The Golden Stream flowing inside the Forbidden City

The Palace Museum inside the Forbidden City treasures more than 1 million pieces of art.

The Imperial City centered around the Forbidden City opens up to the enormous expanse of the Tienanmen Square. Sprawling across over 100 acres, it is one of the largest city centres in the world. In the center of the Square stands the towering 124 feet Monument to the People’s Heroes, commemorating the martyrs who devoted their lives to the Chinese people. The Square has the colossal Tienanmen Tower in the north and the Mao Zedong Memorial Hall in the south, a tribute to Mao Zedong, the founder of the People’s Republic of China. To the east sits the National Museum of China while the Great Hall of the People adorns the west. The Square is famous for the protests held on various occasions in the recent history of China.

The Gate of Heavenly Peace
The streets around Tienanmen Square


The majestic Tienanmen Square
The Monument to the People’s Heroes

Sunday was dedicated to the picturesque Temple of Heaven Park, home to the alters of worship for good harvest built by the Ming and Qing Emperors. Magnificent rounded structures with square bases, in agreement with the Chinese belief of “A round heaven and a square Earth” can be seen rising above a flight of steps. The most famous of all is the iconic Hall of Prayer for Good Harvests, an breathtaking edifice with a triple layered bluish purple umbrella roof mounted on a three-tiered marble terrace. An astonishing feat is that the wooden pillars support the ceiling without cement or nails. When in China, how can you not encounter a dragon? Embedded in the ceiling is a carved dragon, a symbol of the emperor.

The Imperial Hall of Heaven
The Hall of Prayer for Good Harvests

Weekend #3:

The iconic lakeside retreat of the royalty from the heat of the Imperial City – The Summer Palace is the biggest Imperial Garden in Beijing and the largest royal park in China. Dominated with the Longevity Hill and the Kunming Lake, it was declared as an UNESCO World Heritage Site. The Kunming Lake is entirely man-made and the excavated soil has been used to build the Longevity Hill.

The Kunming Lake with the Front Hill in the backdrop

An amalgam of Chinese landscape gardens and palaces, temples and bridges, this space serves like an open air museum. The major attractions being the various halls and corridors and towers of the Front Hill and the 17 arches bridge leading to the Nanhu Island.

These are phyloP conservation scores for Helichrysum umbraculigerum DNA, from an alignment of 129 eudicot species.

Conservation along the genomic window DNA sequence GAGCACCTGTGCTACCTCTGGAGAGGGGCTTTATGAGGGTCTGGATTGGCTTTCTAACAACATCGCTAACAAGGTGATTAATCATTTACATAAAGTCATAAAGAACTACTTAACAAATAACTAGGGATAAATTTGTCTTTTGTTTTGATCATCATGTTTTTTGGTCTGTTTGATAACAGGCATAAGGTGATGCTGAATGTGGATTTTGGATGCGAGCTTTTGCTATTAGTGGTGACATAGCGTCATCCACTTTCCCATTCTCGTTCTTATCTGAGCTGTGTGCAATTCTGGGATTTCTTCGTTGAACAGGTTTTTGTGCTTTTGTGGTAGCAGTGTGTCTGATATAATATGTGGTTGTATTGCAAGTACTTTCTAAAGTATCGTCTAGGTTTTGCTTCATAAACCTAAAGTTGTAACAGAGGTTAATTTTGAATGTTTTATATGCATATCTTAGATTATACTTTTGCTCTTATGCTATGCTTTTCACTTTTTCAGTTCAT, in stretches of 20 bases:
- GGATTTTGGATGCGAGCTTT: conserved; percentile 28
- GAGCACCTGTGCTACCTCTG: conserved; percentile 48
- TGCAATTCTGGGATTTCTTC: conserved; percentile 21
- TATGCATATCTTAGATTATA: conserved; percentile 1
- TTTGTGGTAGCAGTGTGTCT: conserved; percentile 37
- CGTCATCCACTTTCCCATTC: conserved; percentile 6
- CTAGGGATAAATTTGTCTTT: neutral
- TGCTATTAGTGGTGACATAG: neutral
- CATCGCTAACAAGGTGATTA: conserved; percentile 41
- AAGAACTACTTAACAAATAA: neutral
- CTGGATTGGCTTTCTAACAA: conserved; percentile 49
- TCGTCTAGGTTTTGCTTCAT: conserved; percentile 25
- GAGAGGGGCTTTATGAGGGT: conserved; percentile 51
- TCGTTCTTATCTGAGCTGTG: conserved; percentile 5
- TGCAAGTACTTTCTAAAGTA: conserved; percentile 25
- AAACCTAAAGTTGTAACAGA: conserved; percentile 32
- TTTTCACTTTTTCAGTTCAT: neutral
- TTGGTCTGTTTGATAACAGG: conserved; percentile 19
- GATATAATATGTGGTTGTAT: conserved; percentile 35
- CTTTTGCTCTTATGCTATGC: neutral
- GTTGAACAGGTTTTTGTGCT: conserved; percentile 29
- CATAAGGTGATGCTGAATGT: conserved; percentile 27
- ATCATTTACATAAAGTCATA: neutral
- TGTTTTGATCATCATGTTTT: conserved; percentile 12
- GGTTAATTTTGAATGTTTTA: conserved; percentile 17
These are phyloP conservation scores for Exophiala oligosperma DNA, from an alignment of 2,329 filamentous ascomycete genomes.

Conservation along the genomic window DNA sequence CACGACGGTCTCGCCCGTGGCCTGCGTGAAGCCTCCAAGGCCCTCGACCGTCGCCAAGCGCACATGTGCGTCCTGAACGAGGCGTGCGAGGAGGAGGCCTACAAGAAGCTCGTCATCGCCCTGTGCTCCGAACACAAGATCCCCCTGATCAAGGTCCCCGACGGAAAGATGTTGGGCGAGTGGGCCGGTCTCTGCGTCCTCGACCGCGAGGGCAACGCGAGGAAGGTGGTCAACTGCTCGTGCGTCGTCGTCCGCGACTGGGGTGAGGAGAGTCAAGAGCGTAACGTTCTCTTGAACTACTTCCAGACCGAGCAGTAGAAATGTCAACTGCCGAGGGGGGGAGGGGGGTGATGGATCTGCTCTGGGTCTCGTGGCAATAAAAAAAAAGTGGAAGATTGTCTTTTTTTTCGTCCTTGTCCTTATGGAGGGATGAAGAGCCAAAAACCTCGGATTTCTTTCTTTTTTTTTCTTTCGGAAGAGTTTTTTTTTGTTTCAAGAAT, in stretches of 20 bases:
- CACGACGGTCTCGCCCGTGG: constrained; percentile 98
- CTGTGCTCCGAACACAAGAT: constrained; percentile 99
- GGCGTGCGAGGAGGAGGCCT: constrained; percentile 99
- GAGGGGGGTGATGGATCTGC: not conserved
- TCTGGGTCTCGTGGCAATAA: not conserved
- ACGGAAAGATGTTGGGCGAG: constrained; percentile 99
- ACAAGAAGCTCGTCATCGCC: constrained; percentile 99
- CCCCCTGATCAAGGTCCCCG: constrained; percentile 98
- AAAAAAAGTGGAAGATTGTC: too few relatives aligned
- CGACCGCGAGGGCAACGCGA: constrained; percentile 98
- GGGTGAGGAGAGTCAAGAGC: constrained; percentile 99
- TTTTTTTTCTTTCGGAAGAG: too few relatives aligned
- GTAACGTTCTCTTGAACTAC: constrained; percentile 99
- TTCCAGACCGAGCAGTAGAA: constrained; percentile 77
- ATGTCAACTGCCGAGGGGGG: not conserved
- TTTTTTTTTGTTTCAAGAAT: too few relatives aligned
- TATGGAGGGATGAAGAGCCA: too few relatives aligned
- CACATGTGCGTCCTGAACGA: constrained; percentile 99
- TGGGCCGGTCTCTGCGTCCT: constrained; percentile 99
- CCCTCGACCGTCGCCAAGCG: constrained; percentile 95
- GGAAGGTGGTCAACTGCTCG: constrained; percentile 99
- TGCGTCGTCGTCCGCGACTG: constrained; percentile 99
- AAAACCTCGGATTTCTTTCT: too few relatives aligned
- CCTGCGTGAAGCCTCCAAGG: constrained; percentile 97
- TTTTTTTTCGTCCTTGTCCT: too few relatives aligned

The Seventeen Arch Bridge
Gallery Pavilion
Yunhui Yuyu Archway
The Court Area inside the Summer Palace
The Tower of Buddhist Incense
The Frozen Lake, a popular spot for winter sports. Try a hand (rather, a leg) at ice skating here.

A former imperial palace converted into a Tibetan Buddhist Monastery, the Yonghe Temple or the Yonghe Lamasery, popularly known as the Lama Temple, is a riveting piece of architecture. The carved arches, the frescoes, the carpentry and the tapestries create a masterpiece along with the Tibetan prayer wheels, wall carvings and the guardian Chinese lions.  The censers fuming with the dense clouds of incense create a magical ambiance!

The Yonghe Lamasery

The temple dates back to the 17th century AD to the reign of the Qing dynasty. The complex houses The Hall of Harmony and Peace with its bronze Buddha statues of the Three Ages – The Past, The Present and The Future. A 26 metre tall statue of Buddha carved out of a single piece of white sandalwood is placed inside The Pavilion of Ten Thousand Happiness. One can shop for souvenirs outside the temple entrance.

The Buddhas of Three Ages

And last by not the least, if you are looking to pick up some cheap fakes of the renowned brands in apparels and accessories, then you must head to the Silk Street Market. Chinese antiques, handicrafts, hats, bags, shoes, jewelry, carpets, paintings and even electronic gadgets – this place is a shopper’s haven. Don’t forget to bargain here!

And thus culminated my husband’s visit to the Chinese capital! Busy, crowded, ancient, modern, palaces, temples, gardens – this place has it all! I can guarantee, one cant leave this magical city without a few Chinese souvenirs and a bagful of memories!


2 Comments Add yours

    1. The DSLR did the trick 😉

      Liked by 1 person